The laws of thermodynamics basically state that in a closed system; 1) energy cannot be created or destroyed but only converted to other forms, 2) entropy is always increasing, and 3) things tend towards equilibrium. These laws would require that the universe in the past had far more free energy and far less entropy and equilibrium than it has today. But how could it have gotten that way without violating those very laws?
One explanation I’ve heard is that the laws are tied to space and time, and that space and time are tied to the universe itself so the laws didn’t apply until the universe came into existence at the Big Bang. I think that’s true but it still leaves a lot of unanswered questions about where the initial energy came from. I think there is a simple solution however.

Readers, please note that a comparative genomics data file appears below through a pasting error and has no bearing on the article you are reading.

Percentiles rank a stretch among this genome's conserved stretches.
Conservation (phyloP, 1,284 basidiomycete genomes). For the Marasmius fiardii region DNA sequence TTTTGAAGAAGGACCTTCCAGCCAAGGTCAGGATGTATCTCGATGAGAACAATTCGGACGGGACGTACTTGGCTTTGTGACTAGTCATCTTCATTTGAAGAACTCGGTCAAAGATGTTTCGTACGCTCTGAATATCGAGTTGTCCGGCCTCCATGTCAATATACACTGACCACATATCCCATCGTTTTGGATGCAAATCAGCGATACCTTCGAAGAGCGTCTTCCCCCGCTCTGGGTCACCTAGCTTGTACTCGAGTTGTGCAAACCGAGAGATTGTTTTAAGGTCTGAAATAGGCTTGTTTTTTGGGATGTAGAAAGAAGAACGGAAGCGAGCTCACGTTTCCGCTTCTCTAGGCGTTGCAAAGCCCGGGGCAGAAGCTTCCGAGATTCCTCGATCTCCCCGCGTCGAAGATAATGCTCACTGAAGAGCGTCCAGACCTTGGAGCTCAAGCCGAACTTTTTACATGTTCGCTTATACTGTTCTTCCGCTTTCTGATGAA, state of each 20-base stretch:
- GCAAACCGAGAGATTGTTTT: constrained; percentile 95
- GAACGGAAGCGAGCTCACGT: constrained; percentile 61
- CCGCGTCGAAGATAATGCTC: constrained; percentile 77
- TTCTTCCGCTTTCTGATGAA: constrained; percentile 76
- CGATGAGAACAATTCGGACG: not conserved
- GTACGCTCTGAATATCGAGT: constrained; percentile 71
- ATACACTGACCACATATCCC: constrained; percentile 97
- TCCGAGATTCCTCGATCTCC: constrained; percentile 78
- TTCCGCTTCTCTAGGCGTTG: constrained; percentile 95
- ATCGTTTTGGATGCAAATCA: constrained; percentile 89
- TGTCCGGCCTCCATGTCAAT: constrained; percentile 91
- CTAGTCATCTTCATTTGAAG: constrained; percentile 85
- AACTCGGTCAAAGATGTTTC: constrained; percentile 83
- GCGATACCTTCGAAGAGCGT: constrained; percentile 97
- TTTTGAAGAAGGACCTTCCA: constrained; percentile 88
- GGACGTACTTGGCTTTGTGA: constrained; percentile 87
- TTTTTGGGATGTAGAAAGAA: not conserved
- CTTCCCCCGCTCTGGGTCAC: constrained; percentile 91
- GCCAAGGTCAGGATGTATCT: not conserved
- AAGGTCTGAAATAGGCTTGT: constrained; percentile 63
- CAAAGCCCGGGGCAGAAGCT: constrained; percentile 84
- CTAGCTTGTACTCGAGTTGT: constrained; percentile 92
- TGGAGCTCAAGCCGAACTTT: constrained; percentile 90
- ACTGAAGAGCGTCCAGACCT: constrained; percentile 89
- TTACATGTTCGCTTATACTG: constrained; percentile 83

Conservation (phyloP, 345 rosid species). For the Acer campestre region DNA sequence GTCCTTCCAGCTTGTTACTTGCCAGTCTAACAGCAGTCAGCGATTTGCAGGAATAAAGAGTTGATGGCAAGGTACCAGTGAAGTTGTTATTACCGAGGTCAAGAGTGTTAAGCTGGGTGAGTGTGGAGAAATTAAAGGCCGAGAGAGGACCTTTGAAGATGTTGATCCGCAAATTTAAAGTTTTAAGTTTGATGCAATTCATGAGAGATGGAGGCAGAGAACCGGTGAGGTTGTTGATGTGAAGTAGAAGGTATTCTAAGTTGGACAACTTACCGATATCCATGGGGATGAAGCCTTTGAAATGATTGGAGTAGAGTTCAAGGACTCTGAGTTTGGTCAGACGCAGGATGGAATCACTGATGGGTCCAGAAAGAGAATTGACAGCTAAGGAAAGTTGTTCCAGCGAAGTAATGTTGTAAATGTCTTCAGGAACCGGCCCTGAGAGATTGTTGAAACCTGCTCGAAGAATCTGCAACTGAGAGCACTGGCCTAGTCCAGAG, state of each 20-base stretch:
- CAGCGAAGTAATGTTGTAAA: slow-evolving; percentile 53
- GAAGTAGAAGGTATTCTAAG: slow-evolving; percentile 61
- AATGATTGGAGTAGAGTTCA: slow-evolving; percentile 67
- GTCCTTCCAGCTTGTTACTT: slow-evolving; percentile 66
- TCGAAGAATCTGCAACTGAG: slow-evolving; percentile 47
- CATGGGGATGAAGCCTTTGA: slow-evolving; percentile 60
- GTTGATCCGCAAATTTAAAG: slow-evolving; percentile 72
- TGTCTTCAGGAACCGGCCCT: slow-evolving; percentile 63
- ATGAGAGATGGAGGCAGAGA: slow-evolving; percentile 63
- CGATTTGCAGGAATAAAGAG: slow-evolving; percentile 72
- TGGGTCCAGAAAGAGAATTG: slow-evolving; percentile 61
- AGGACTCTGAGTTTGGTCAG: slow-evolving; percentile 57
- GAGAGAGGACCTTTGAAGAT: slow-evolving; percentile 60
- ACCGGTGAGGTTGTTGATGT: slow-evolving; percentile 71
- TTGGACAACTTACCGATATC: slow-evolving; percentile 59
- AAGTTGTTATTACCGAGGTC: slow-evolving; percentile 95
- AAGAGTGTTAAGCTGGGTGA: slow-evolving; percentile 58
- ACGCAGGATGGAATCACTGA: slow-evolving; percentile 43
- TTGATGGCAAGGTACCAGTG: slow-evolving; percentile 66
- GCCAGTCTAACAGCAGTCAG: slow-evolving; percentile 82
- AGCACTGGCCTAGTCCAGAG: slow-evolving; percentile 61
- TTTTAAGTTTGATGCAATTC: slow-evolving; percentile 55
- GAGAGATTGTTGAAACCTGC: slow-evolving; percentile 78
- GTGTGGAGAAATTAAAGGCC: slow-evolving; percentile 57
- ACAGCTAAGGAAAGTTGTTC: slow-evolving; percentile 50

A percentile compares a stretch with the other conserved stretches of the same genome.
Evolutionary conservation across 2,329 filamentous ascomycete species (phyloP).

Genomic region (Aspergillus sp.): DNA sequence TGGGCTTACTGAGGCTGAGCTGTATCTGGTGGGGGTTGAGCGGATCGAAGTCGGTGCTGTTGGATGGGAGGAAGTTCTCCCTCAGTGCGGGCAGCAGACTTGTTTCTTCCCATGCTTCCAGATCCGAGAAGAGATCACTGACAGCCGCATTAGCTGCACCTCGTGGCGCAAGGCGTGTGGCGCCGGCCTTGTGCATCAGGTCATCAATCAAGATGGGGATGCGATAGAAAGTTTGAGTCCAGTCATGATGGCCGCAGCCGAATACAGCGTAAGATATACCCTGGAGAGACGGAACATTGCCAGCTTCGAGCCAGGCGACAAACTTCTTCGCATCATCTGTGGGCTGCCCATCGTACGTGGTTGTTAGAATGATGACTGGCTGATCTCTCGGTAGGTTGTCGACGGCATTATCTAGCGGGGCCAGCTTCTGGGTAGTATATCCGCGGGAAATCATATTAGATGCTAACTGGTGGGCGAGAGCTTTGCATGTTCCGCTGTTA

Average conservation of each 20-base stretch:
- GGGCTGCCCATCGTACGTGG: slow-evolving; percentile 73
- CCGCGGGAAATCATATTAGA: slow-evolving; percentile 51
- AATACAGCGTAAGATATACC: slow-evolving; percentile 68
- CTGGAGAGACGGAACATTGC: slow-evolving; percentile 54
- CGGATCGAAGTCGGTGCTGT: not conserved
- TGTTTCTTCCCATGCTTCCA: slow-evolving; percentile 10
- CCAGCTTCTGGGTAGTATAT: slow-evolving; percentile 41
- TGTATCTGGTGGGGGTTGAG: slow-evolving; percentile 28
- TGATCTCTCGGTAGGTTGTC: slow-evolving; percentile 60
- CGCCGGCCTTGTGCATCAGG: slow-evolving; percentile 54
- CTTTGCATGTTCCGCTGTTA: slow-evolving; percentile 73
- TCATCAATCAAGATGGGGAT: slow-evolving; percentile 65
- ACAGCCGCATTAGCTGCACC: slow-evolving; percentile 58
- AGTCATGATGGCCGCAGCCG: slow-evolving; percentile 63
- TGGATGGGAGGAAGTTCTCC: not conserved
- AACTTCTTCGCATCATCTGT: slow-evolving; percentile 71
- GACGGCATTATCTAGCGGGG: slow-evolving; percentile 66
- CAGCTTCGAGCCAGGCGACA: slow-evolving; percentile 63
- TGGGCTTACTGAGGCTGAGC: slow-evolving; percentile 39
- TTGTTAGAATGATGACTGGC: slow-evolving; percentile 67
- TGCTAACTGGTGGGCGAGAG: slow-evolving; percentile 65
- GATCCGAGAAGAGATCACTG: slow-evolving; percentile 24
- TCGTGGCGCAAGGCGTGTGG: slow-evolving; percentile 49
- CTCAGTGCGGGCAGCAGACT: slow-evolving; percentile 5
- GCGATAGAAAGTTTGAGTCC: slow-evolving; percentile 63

What if the universe is an open system? Immediately that negates the laws of thermodynamics since the universe is able to receive energy from another source.
I propose two coexisting parallel systems: the material universe tied to space-time, and an immaterial system not tied to space-time. It is from this immaterial system that the material universe initially received its energy with its low entropy. The immaterial system is not subject to material laws, not tied to space-time and therefore perpetual and permanent while the material system is subject to material laws and therefore is ‘winding down‘.
This differs from the multiverse, with its innumerable parallel material universes, and may even fit the math better. I don’t know, I am no physicist, and these are just the musings of a curious mind. I’m hoping that people more knowledgeable than myself will critique this and tell me what they think.